• Jez Schultz Borland’s What You Can (and Can’t) Do With Filtered Indexes addresses filtered indexes and how they can help improve performance, when a query includes a WHERE clause that will return just a fraction of the total number of records in the table. The article shows examples of what you can and can’t do in the WHERE clause for a filtered index to be used and includes links to further resources on filtered indexes.
    • Jen McCown’s Compare tables to find missing rows presents several solutions, using T-SQL, to compare two tables, to determine which records are missing from one of them. 
    • Tim Wiseman’s SQL Server Operations from Set Theory present’s SQL Server’s UNION, EXCEPT and INTERSECT operators explains their use, resorting to set theory and suggests situations where their use can be of help.
    • Rick Dobson’s Masking Personal Identifiable SQL Server Data presents a way to mask confidential data, while allowing data professionals access to such data. At a time where data privacy seems to be a forgotten concept, this article presents an interesting technique to protect personal and confidential data from regular database users.
    • Francesco Cogno’s Backup to Azure using TSQL (and CLR) presents a way to perform a backup to Azure Blob Storage using T-SQL and the Microsoft SQL Server To Windows Azure helper library.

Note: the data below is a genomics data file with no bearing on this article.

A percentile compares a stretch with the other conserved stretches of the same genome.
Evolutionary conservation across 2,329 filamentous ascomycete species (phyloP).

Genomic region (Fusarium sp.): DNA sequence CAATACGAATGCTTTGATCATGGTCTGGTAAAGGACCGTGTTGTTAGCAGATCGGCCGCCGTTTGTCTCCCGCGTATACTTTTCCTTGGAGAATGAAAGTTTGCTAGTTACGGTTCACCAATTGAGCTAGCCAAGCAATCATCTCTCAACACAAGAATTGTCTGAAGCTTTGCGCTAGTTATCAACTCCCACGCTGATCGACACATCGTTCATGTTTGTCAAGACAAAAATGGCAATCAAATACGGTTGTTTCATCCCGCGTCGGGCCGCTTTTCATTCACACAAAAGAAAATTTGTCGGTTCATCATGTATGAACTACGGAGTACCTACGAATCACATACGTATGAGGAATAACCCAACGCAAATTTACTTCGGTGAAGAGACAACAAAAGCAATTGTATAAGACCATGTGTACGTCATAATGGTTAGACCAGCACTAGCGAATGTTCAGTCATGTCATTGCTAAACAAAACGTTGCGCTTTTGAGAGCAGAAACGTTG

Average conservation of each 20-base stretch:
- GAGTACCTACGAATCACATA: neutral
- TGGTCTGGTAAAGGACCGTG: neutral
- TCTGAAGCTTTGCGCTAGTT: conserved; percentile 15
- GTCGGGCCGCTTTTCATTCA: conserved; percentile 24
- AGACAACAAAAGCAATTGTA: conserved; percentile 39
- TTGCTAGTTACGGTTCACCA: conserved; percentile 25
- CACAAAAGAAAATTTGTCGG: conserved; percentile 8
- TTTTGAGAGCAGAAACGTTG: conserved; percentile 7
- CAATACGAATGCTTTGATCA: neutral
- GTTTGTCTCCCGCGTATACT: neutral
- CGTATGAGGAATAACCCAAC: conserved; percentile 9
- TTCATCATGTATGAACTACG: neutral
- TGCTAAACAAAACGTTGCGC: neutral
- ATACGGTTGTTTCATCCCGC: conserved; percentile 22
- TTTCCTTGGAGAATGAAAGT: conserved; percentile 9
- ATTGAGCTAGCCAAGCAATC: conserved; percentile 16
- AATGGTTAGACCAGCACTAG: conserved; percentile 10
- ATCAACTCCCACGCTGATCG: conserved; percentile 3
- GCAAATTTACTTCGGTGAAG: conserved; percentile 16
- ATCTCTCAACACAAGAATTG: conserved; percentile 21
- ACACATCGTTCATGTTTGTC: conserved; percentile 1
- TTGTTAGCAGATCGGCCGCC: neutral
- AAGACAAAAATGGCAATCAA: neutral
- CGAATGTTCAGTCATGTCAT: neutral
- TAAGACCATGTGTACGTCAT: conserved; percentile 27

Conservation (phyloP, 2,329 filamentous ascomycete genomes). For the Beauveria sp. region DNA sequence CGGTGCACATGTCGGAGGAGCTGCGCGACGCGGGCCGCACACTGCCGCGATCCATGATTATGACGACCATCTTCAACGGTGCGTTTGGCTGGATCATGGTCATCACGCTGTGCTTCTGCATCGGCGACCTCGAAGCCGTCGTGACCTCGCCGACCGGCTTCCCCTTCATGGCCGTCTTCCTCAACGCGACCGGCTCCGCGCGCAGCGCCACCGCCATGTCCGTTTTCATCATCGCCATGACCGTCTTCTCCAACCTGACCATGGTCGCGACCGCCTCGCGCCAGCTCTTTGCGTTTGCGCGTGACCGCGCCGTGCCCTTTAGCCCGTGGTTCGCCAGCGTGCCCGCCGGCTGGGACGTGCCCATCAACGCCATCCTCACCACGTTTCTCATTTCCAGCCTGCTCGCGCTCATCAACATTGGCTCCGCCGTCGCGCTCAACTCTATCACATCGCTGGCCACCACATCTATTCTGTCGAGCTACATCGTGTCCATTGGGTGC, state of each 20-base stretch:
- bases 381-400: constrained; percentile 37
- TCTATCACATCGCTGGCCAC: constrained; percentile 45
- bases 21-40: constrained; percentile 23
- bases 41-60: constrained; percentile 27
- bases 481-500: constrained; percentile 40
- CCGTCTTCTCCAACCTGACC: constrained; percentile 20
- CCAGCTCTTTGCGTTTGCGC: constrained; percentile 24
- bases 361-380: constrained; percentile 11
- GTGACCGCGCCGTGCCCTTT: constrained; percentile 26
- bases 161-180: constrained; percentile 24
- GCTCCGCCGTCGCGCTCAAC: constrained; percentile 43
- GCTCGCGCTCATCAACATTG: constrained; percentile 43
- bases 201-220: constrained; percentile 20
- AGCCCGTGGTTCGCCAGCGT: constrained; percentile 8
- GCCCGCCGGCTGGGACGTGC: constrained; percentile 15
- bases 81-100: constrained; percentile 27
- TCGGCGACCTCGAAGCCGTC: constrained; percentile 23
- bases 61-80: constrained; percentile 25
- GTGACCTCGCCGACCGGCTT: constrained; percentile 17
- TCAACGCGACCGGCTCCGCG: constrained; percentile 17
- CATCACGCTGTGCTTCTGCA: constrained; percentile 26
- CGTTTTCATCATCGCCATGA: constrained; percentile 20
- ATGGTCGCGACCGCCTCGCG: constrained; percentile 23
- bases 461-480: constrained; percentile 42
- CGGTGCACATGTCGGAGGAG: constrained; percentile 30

• Troy Hunt’s Using high-spec Azure SQL Server for short term intensive data processing shows how a SQL Server VM was used by the author to process 153 million records of passwords obtained from the infamous Adobe data breach. While not covering the details of how SQL Server was used to process the records, it is an excellent example of how the cloud (Azure, in this case), can be used to access very powerful hardware resources, for just the time these resources are needed, at a very low cost.
    • Microsoft’s SQL Server Team’s How Does SQL Server Parallel Data Warehouse (PDW) Deliver the Performance that it Does? presents a whitepaper that describes how the PWD works and the performance gains it can offer in typical data warehouse scenarios.
    • The SQL Server 2014 links page, here, saw a few additions, this week.
  • Big Data:
    • Matthew Mombrea’s Essential reading for choosing a NoSQL database provides an interesting set of resources to get started with NoSQL databases and to obtain information on how to chose the best suited database for the project at hand.
    • Michael Hausenblas’s Applying the Big Data Lambda Architecture presents the Lambda Architecture, a generic architecture addressing common big data requirements, designed by Nathan Marz. The article presents, in some detail, a way to use the architecture to design an example social network. It also provides links to additional resources on the architecture and possible components to some of its layers. A most interesting read.